Coming Soon: DD Studio Sessions
The recording studio can be a magical place to make music.
But for all of the toys and the wires and the bells and the whistles, the studio’s true powers transcend the cutting-edge equipment and technological advancements. At its core, the recording studio remains a realm for creativity and experimentation. A space concerned more with art than science, more conducive to risk than ritual. An environment fueled by equal parts intensity, intimacy and imagination, where ideas are born and moments are immortalized. Where songs become more than just music.
With our forthcoming Studio Sessions series, we set out to explore exactly what goes on behind closed doors in a professional recording studio. From the secrets of songwriting and the technical considerations to the collaboration between artists and producers, we wanted to capture the making of a track from conception to completion.
The result is a collection of videos chronicling the sessions of six different artists at six different studios across Canada. As you’ll see over the next few months, each story has a narrative as unique and authentic as the artists – and the studios – themselves.
Here’s a closer look at the artists we’ll be featuring in Season 1.
The Warehouse Studio, Vancouver
From their childhood friendship to the formation of electronic hip-hop duo Mob Bounce, B.C.’s Travis Hebert (Heebz the Earthchild) and Craig Frank Edes (The Northwest Kid) have always bonded over music. Drawing from their indigenous roots and cultural identity, they explore everything from politics to spirituality and focus heavily on creating social and environmental awareness.
The Space Studios, Vancouver
Fronted by Haida-Tsimshian siblings Gillian and Robert Thomson, Sister Says is a soulful indie-pop group based out of Vancouver. Refreshingly authentic and lyrically rich, their sound fuses elements of the blues, jazz and soul music they grew up on. They are currently at work on their third album.
Catherine North Studios, Hamilton
With her eclectic sound and empowering lyrics, Iskwé has been making noise on the national music scene since dropping her self-titled debut album in 2013. Weaving her Irish and Indigenous roots, and touching on everything from gender and culture to relationships and politics, she creates art that is both relevant and emotional.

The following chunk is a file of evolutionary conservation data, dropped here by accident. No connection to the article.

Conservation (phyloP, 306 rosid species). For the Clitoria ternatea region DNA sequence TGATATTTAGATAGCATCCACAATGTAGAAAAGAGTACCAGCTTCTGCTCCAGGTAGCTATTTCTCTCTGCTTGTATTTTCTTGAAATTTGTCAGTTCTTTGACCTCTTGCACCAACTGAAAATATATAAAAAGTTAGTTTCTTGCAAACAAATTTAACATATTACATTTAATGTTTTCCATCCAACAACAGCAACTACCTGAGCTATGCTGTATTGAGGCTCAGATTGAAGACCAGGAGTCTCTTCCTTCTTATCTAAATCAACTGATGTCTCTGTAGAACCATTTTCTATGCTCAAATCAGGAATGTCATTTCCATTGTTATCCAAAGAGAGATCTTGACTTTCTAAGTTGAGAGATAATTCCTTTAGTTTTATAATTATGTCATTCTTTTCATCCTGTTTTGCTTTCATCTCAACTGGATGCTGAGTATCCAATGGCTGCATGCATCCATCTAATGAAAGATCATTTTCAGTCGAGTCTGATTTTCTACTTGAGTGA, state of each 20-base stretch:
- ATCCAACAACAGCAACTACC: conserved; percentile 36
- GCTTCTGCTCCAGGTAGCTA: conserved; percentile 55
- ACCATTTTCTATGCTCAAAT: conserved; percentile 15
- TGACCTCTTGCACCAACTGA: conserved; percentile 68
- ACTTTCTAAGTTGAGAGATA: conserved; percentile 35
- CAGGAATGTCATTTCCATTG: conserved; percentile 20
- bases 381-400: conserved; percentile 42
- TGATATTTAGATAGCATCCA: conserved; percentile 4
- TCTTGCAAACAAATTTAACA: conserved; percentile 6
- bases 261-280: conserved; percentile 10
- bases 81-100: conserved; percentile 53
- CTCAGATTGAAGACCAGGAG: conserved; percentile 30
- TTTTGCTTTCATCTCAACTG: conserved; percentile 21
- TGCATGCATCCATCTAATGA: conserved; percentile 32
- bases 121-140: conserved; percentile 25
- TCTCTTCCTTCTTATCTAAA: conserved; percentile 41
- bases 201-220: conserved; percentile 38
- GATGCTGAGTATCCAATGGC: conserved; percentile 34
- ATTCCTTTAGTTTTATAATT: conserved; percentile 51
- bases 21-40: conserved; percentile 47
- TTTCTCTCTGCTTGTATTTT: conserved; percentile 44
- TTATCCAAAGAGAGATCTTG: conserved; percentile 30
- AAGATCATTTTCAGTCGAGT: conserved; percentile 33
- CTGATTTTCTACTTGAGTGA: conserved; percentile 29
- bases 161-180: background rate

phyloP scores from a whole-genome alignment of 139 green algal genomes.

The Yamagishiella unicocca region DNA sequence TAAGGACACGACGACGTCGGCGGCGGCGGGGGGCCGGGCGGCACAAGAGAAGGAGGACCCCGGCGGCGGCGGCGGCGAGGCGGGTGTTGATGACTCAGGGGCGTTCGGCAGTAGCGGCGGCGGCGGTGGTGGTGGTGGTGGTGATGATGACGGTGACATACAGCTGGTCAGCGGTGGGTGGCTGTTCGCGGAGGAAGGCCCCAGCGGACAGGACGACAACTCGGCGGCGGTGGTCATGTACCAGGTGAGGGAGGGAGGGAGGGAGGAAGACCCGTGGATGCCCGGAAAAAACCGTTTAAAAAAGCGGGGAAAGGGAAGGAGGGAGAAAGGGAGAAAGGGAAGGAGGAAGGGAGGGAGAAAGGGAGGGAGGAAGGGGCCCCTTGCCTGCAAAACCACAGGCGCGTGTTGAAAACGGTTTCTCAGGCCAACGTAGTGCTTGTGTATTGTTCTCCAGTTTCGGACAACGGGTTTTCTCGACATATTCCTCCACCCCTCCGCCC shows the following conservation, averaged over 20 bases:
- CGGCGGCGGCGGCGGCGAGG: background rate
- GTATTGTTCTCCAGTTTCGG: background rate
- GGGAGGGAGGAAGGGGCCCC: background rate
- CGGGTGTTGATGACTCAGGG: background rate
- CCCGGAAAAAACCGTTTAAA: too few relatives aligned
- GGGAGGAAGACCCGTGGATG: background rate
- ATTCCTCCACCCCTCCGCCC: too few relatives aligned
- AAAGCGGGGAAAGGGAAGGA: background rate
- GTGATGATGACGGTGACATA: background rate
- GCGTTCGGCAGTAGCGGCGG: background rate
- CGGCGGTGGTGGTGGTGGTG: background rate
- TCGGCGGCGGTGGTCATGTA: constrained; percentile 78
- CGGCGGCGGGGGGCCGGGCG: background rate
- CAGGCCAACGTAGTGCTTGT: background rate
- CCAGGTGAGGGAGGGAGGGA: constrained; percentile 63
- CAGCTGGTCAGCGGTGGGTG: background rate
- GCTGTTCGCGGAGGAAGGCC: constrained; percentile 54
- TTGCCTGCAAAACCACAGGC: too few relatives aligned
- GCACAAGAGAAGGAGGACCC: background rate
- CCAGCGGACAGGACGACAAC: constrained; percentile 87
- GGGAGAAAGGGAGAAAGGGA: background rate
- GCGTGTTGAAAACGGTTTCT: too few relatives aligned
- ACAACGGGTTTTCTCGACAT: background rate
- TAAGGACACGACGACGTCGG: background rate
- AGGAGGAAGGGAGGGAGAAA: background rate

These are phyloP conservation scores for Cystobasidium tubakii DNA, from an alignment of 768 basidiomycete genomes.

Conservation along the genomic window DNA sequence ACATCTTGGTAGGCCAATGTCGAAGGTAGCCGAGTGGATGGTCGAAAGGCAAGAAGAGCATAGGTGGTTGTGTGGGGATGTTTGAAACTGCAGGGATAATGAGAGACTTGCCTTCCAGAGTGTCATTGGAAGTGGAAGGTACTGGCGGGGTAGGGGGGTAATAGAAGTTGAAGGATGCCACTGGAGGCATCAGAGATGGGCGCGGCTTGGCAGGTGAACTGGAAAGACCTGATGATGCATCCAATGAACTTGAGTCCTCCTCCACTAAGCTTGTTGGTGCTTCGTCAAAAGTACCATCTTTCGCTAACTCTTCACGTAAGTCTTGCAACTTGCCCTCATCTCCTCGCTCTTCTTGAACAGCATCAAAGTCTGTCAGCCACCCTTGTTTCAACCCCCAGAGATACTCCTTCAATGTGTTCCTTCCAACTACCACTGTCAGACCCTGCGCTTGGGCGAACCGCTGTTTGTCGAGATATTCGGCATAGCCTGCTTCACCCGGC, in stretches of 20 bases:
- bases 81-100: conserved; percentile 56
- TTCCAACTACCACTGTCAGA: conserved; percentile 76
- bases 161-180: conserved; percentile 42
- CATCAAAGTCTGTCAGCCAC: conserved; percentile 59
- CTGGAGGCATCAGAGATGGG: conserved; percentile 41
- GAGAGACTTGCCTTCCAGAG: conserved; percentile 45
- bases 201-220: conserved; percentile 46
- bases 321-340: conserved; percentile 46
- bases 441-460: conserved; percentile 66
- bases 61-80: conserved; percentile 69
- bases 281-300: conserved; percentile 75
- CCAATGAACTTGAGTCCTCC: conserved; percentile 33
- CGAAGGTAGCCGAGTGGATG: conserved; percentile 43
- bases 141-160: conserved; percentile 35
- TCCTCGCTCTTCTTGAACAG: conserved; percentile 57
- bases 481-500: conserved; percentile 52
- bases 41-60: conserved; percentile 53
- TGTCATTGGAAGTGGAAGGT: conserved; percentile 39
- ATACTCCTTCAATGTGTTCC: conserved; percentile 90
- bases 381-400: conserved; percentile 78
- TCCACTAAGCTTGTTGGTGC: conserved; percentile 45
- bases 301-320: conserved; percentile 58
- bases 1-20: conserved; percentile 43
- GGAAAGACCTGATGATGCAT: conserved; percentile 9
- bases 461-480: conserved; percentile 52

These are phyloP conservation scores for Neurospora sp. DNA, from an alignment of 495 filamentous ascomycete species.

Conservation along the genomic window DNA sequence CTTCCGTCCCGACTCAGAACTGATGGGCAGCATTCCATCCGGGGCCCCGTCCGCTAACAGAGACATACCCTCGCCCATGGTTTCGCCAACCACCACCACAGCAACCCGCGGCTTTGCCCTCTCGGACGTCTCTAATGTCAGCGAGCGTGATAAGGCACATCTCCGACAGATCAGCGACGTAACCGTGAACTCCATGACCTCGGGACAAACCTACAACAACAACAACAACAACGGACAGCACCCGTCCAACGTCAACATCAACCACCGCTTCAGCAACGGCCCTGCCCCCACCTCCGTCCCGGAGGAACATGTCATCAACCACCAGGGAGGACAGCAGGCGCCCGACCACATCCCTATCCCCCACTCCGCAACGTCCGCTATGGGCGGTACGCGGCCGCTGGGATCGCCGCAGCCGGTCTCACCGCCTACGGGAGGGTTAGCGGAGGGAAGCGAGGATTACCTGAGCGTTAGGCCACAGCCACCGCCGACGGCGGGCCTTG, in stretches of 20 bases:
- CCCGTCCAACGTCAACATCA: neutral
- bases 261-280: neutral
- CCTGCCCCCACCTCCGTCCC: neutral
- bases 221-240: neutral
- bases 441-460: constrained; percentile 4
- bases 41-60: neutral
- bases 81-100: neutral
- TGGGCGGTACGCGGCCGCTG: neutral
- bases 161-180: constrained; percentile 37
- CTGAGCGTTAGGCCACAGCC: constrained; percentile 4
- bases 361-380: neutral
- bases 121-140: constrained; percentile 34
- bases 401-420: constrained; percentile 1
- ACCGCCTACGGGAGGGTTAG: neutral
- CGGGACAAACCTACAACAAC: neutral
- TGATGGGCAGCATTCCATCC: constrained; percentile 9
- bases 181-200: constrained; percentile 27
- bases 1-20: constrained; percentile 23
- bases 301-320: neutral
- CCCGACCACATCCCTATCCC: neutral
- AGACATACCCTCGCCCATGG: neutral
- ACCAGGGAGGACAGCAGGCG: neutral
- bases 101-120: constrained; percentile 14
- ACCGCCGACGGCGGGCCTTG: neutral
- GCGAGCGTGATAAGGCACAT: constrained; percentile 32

Jukasa Studios, Caledonia, Ont.
Not many bands play their very first show opening for legendary Canadian rockers like Trooper. Then again, not many bands are quite like Midnight Shine. The Northern Ontario foursome is turning heads with a sound that seamlessly mixes roots and modern rock. Anchored by the melodic vocals and eloquent lyrics of Attawapiskat’s Adrian Sutherland, their music is not only radio-friendly, but also explores Cree culture, tradition and life in the North with depth and meaning.
Bombay Records, Vancouver
Whether he’s beatboxing on a street corner or playing guitar onstage, Vancouver’s David Morin makes a solo performance sound like an entire band. Influenced by the late-90s neo soul movement, he fuses everything from blues and funk to disco and pop for a contemporary sound as accessible as it is seductive. He recently won Urban Artist of the Year and earned a nomination for Aboriginal Artist of the Year at the 2016 Western Canadian Music Awards.
Stereobus Recording, Winnipeg
Winnipeg songstress Sierra Noble has been a staple of the Canadian music scene since the age of 14, when she began her touring career as a solo Old-Time fiddle player. She has since evolved into a multitalented singer/songwriter and has had her music featured on television shows such as One Tree Hill and Switched at Birth. Her latest album, City of Ghosts, dropped in Fall 2016.
Meet Sierra in our DD Spotlight.